My child has expressed some anxiety about going back to school. How can I help?
Anxious in Andover
Back-to-school can be a stressful time for children of all ages, as well as for their parents. Children and teens may worry about practical things such as being able to find their way around the school building, may have concerns about their ability to get work done and receive good grades, or may experience anxiety related to friends and peer relationships as the year begins.
One way that parents can help is by giving children information or experiences beforehand that allow them to have a clearer idea about what to expect. For example, sharing information with a young child about what the classroom schedule and routine will be like, or about the child’s teachers, can help kids feel prepared.
Read more, and watch this video interview with Dr. Snell to learn how to help your child.
Taking a walk or drive to the school before the first day can be helpful, particularly if it is a new school building for the child. That way, children have a sense of the route to school, and can even sometimes go in to look around and familiarize themselves with the space. If children are experiencing more anxiety, or if they have a history of difficulty with the transition back to school, it can also help to ask the school if the child could meet his/her teacher before the year begins, or take a tour of the building or classroom.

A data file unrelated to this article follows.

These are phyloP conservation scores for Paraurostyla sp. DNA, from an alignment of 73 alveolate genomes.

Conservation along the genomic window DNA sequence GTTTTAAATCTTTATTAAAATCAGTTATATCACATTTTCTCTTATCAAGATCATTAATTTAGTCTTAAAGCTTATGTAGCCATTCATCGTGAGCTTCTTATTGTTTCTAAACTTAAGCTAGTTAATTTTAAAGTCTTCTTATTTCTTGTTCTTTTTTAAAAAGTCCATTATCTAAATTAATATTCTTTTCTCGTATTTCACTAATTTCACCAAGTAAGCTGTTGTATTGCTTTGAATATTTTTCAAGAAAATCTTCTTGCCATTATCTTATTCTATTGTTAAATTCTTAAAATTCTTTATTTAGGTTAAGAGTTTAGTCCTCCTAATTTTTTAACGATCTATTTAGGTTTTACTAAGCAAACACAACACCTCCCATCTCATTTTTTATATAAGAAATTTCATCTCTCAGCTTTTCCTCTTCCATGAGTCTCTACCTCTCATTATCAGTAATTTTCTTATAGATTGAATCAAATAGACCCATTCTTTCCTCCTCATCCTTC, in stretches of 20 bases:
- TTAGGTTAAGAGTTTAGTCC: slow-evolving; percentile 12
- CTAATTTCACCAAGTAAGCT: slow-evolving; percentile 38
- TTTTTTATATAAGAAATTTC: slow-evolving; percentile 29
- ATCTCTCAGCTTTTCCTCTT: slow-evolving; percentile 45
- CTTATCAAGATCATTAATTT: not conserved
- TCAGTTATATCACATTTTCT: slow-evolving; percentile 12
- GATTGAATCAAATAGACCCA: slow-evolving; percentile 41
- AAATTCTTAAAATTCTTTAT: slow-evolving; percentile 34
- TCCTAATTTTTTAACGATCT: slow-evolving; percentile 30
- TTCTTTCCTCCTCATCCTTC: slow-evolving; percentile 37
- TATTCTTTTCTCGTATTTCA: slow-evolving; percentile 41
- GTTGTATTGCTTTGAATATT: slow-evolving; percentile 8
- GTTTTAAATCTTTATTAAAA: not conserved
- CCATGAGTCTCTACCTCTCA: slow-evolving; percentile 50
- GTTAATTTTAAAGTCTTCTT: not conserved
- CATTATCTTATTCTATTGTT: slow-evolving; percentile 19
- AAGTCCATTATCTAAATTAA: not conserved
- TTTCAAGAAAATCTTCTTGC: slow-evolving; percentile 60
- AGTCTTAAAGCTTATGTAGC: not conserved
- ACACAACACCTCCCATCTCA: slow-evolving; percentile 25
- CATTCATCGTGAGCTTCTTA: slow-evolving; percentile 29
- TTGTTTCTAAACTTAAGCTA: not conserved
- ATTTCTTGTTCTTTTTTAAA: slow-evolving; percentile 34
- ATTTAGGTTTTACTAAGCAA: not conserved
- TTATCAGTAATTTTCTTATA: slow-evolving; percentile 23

When talking to a child about the first day of school, it can also be useful to remind them of times they were able to handle new situations or new people well in the past. If they transitioned into school successfully the year before, and/or were able to navigate a new summer activity or camp, children can build upon those successes when returning to school.
Finally, parents can make the transition back to school easier by helping their children take care of basics. Having children gradually adjust to the earlier bedtime and wake time of the school year before the first day can ensure they get a good night’s sleep and feel rested when they return. And of course, a good breakfast is also important in helping children feel calm and also have the energy to successfully navigate the first day.
Carolyn Snell, PhD, is a staff psychologist at Boston Children’s Hospital.